Hysterical Fiction

By Bonnie L. Schermer

Martha of the Clinch Valley, Virginia

1756 - 1821

Monday featured a hot red dawn and an awesome stillness. Before finishing breakfast, the family was already dripping sweat. Sol went to fetch his slaves, and Martha heard his sharp questioning of Bill as to George's whereabouts. From the cabin door, she watched the two of them leaving the yard, disappearing into the tall, green corn.

And then, with her peripheral vision, she saw motion which froze her blood. A line of twenty naked, painted red men rose from the bank of Cooper's Run. They were followed by three uniformed British soldiers carrying muskets. Some of the Indians followed Sol, and some headed toward the cabin.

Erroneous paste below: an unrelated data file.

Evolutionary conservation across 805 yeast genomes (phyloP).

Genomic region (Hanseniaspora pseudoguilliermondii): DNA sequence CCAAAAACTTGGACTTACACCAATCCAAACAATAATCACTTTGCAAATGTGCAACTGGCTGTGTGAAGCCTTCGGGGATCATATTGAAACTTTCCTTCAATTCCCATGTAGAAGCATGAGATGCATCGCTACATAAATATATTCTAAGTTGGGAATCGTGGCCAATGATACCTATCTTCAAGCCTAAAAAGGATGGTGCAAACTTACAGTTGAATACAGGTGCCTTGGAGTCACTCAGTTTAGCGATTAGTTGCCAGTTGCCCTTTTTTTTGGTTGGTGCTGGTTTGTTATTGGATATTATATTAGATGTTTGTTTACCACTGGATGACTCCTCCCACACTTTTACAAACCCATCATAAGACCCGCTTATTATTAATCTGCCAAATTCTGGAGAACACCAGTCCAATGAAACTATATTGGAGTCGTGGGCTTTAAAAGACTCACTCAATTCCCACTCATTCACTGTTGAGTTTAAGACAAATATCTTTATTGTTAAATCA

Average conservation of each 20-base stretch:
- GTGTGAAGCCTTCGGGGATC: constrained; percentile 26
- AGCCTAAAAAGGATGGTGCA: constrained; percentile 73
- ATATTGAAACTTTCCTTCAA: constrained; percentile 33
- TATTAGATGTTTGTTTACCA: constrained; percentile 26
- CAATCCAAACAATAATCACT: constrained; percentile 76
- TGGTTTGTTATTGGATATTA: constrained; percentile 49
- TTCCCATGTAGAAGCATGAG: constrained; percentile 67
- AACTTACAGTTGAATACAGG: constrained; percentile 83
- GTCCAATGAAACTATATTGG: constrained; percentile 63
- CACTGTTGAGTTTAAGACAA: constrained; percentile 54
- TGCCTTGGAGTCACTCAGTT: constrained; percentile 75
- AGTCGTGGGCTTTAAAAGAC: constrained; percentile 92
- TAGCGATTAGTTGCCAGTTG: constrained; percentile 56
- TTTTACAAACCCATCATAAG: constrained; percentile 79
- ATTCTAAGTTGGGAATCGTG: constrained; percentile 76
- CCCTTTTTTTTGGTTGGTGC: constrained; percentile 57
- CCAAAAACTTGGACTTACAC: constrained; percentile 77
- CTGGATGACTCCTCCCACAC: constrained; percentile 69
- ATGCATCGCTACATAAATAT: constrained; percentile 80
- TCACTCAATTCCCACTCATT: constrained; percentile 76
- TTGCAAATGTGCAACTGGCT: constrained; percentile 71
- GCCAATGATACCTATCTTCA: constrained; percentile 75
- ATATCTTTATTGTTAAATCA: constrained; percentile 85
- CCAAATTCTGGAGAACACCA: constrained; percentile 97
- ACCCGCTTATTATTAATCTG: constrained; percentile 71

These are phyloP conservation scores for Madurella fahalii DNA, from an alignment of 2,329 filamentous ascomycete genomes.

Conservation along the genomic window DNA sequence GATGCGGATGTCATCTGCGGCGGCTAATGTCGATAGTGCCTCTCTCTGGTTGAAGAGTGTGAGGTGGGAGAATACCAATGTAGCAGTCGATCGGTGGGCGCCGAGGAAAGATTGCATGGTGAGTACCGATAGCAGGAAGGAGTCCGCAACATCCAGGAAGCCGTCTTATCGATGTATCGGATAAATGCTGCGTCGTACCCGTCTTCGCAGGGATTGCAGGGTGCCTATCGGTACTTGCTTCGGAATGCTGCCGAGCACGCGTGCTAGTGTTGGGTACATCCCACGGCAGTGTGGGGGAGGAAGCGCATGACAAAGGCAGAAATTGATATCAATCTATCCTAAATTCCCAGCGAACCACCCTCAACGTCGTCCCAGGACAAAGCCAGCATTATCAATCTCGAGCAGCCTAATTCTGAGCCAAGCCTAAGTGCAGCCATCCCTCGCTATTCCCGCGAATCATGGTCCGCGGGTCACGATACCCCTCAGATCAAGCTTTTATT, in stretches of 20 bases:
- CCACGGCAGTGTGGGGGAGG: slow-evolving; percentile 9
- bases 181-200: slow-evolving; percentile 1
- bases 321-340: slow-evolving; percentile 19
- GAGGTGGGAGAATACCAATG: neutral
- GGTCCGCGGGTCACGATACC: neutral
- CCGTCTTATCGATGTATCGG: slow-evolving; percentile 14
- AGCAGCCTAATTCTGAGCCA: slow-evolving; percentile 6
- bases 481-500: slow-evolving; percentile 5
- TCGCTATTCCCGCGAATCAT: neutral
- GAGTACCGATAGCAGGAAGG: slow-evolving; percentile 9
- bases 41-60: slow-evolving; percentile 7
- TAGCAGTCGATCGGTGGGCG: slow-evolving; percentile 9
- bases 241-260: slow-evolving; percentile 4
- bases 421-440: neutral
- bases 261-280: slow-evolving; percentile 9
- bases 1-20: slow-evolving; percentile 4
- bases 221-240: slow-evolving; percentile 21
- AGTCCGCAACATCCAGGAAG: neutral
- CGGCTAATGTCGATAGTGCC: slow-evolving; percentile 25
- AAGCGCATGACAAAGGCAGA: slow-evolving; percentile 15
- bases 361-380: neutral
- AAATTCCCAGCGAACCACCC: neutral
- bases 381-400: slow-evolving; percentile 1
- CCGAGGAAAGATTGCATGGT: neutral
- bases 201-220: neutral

Martha could not move fast enough. Desperately, she turned, raised the board on the dirt floor which covered the entry to the root cellar. She slid the three larger Litton boys from the bench where they still sat, munching cornbread, and pushed them through the hole. "Quiet!" she hissed at them. "Don't move! Hide!"

She dropped the board into place, crossed the room to pick up the baby and her traveling bag, then felt iron-hard bronze hands grab her. A scream welled from Martha's diaphragm, but she choked on it. Martha was dragged, kicking and struggling, to the yard...

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